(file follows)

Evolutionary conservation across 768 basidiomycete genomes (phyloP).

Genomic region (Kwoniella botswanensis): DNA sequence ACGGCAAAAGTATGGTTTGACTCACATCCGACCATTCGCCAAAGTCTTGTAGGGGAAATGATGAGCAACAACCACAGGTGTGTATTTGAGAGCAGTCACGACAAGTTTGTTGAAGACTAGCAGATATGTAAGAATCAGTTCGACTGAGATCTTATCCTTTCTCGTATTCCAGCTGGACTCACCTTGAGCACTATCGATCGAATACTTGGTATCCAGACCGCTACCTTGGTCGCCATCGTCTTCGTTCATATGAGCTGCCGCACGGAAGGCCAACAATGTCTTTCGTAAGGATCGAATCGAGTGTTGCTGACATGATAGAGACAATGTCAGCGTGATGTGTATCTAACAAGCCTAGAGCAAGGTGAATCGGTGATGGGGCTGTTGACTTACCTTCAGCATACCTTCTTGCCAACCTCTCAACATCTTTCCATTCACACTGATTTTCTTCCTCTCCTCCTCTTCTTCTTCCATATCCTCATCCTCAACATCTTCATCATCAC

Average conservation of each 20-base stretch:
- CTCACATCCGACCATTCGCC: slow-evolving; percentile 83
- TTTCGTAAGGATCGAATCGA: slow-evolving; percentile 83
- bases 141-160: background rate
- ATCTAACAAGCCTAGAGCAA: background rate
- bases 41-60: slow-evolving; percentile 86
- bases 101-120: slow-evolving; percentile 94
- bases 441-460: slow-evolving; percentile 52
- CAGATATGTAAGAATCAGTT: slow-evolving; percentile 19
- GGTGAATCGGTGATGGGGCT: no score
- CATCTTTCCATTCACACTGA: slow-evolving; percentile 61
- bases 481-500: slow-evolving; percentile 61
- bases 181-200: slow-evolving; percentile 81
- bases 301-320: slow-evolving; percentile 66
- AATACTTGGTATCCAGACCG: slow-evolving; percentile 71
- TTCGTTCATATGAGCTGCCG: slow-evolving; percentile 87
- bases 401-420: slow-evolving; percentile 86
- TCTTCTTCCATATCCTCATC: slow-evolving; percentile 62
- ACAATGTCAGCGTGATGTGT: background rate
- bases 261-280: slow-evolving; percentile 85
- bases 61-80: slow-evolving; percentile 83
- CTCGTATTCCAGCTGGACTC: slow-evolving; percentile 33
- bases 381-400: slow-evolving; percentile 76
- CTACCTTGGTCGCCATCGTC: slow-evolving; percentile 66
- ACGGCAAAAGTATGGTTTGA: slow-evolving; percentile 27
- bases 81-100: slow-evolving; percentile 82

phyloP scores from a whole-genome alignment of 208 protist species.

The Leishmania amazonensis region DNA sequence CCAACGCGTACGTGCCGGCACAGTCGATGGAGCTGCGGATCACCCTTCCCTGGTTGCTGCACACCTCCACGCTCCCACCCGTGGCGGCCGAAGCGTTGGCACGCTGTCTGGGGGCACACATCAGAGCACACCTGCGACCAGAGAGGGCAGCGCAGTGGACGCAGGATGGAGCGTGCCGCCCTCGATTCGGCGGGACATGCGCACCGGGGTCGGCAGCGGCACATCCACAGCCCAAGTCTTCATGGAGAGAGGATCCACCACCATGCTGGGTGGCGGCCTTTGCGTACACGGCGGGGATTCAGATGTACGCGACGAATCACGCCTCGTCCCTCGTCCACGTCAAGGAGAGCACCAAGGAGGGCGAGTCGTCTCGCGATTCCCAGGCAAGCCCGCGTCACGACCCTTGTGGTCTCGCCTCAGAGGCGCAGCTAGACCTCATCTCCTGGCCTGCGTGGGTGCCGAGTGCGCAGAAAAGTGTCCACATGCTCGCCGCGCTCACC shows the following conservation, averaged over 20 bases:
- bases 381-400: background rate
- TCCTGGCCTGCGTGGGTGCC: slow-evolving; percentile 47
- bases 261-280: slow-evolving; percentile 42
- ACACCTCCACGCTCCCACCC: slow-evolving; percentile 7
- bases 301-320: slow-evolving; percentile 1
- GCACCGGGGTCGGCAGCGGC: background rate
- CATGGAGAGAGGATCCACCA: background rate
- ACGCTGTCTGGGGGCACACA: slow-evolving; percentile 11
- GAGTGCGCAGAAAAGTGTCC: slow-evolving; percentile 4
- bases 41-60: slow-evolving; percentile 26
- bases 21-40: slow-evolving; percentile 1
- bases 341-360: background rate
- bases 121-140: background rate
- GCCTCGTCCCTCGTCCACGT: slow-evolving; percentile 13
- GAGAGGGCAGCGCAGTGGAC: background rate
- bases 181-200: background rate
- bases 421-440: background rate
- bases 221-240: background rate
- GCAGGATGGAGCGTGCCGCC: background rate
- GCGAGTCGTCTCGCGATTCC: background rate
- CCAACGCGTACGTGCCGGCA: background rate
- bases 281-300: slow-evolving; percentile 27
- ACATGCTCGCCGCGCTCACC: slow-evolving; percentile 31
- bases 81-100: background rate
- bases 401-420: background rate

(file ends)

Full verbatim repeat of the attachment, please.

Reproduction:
Evolutionary conservation across 768 basidiomycete genomes (phyloP).

Genomic region (Kwoniella botswanensis): DNA sequence ACGGCAAAAGTATGGTTTGACTCACATCCGACCATTCGCCAAAGTCTTGTAGGGGAAATGATGAGCAACAACCACAGGTGTGTATTTGAGAGCAGTCACGACAAGTTTGTTGAAGACTAGCAGATATGTAAGAATCAGTTCGACTGAGATCTTATCCTTTCTCGTATTCCAGCTGGACTCACCTTGAGCACTATCGATCGAATACTTGGTATCCAGACCGCTACCTTGGTCGCCATCGTCTTCGTTCATATGAGCTGCCGCACGGAAGGCCAACAATGTCTTTCGTAAGGATCGAATCGAGTGTTGCTGACATGATAGAGACAATGTCAGCGTGATGTGTATCTAACAAGCCTAGAGCAAGGTGAATCGGTGATGGGGCTGTTGACTTACCTTCAGCATACCTTCTTGCCAACCTCTCAACATCTTTCCATTCACACTGATTTTCTTCCTCTCCTCCTCTTCTTCTTCCATATCCTCATCCTCAACATCTTCATCATCAC

Average conservation of each 20-base stretch:
- CTCACATCCGACCATTCGCC: slow-evolving; percentile 83
- TTTCGTAAGGATCGAATCGA: slow-evolving; percentile 83
- bases 141-160: background rate
- ATCTAACAAGCCTAGAGCAA: background rate
- bases 41-60: slow-evolving; percentile 86
- bases 101-120: slow-evolving; percentile 94
- bases 441-460: slow-evolving; percentile 52
- CAGATATGTAAGAATCAGTT: slow-evolving; percentile 19
- GGTGAATCGGTGATGGGGCT: no score
- CATCTTTCCATTCACACTGA: slow-evolving; percentile 61
- bases 481-500: slow-evolving; percentile 61
- bases 181-200: slow-evolving; percentile 81
- bases 301-320: slow-evolving; percentile 66
- AATACTTGGTATCCAGACCG: slow-evolving; percentile 71
- TTCGTTCATATGAGCTGCCG: slow-evolving; percentile 87
- bases 401-420: slow-evolving; percentile 86
- TCTTCTTCCATATCCTCATC: slow-evolving; percentile 62
- ACAATGTCAGCGTGATGTGT: background rate
- bases 261-280: slow-evolving; percentile 85
- bases 61-80: slow-evolving; percentile 83
- CTCGTATTCCAGCTGGACTC: slow-evolving; percentile 33
- bases 381-400: slow-evolving; percentile 76
- CTACCTTGGTCGCCATCGTC: slow-evolving; percentile 66
- ACGGCAAAAGTATGGTTTGA: slow-evolving; percentile 27
- bases 81-100: slow-evolving; percentile 82

phyloP scores from a whole-genome alignment of 208 protist species.

The Leishmania amazonensis region DNA sequence CCAACGCGTACGTGCCGGCACAGTCGATGGAGCTGCGGATCACCCTTCCCTGGTTGCTGCACACCTCCACGCTCCCACCCGTGGCGGCCGAAGCGTTGGCACGCTGTCTGGGGGCACACATCAGAGCACACCTGCGACCAGAGAGGGCAGCGCAGTGGACGCAGGATGGAGCGTGCCGCCCTCGATTCGGCGGGACATGCGCACCGGGGTCGGCAGCGGCACATCCACAGCCCAAGTCTTCATGGAGAGAGGATCCACCACCATGCTGGGTGGCGGCCTTTGCGTACACGGCGGGGATTCAGATGTACGCGACGAATCACGCCTCGTCCCTCGTCCACGTCAAGGAGAGCACCAAGGAGGGCGAGTCGTCTCGCGATTCCCAGGCAAGCCCGCGTCACGACCCTTGTGGTCTCGCCTCAGAGGCGCAGCTAGACCTCATCTCCTGGCCTGCGTGGGTGCCGAGTGCGCAGAAAAGTGTCCACATGCTCGCCGCGCTCACC shows the following conservation, averaged over 20 bases:
- bases 381-400: background rate
- TCCTGGCCTGCGTGGGTGCC: slow-evolving; percentile 47
- bases 261-280: slow-evolving; percentile 42
- ACACCTCCACGCTCCCACCC: slow-evolving; percentile 7
- bases 301-320: slow-evolving; percentile 1
- GCACCGGGGTCGGCAGCGGC: background rate
- CATGGAGAGAGGATCCACCA: background rate
- ACGCTGTCTGGGGGCACACA: slow-evolving; percentile 11
- GAGTGCGCAGAAAAGTGTCC: slow-evolving; percentile 4
- bases 41-60: slow-evolving; percentile 26
- bases 21-40: slow-evolving; percentile 1
- bases 341-360: background rate
- bases 121-140: background rate
- GCCTCGTCCCTCGTCCACGT: slow-evolving; percentile 13
- GAGAGGGCAGCGCAGTGGAC: background rate
- bases 181-200: background rate
- bases 421-440: background rate
- bases 221-240: background rate
- GCAGGATGGAGCGTGCCGCC: background rate
- GCGAGTCGTCTCGCGATTCC: background rate
- CCAACGCGTACGTGCCGGCA: background rate
- bases 281-300: slow-evolving; percentile 27
- ACATGCTCGCCGCGCTCACC: slow-evolving; percentile 31
- bases 81-100: background rate
- bases 401-420: background rate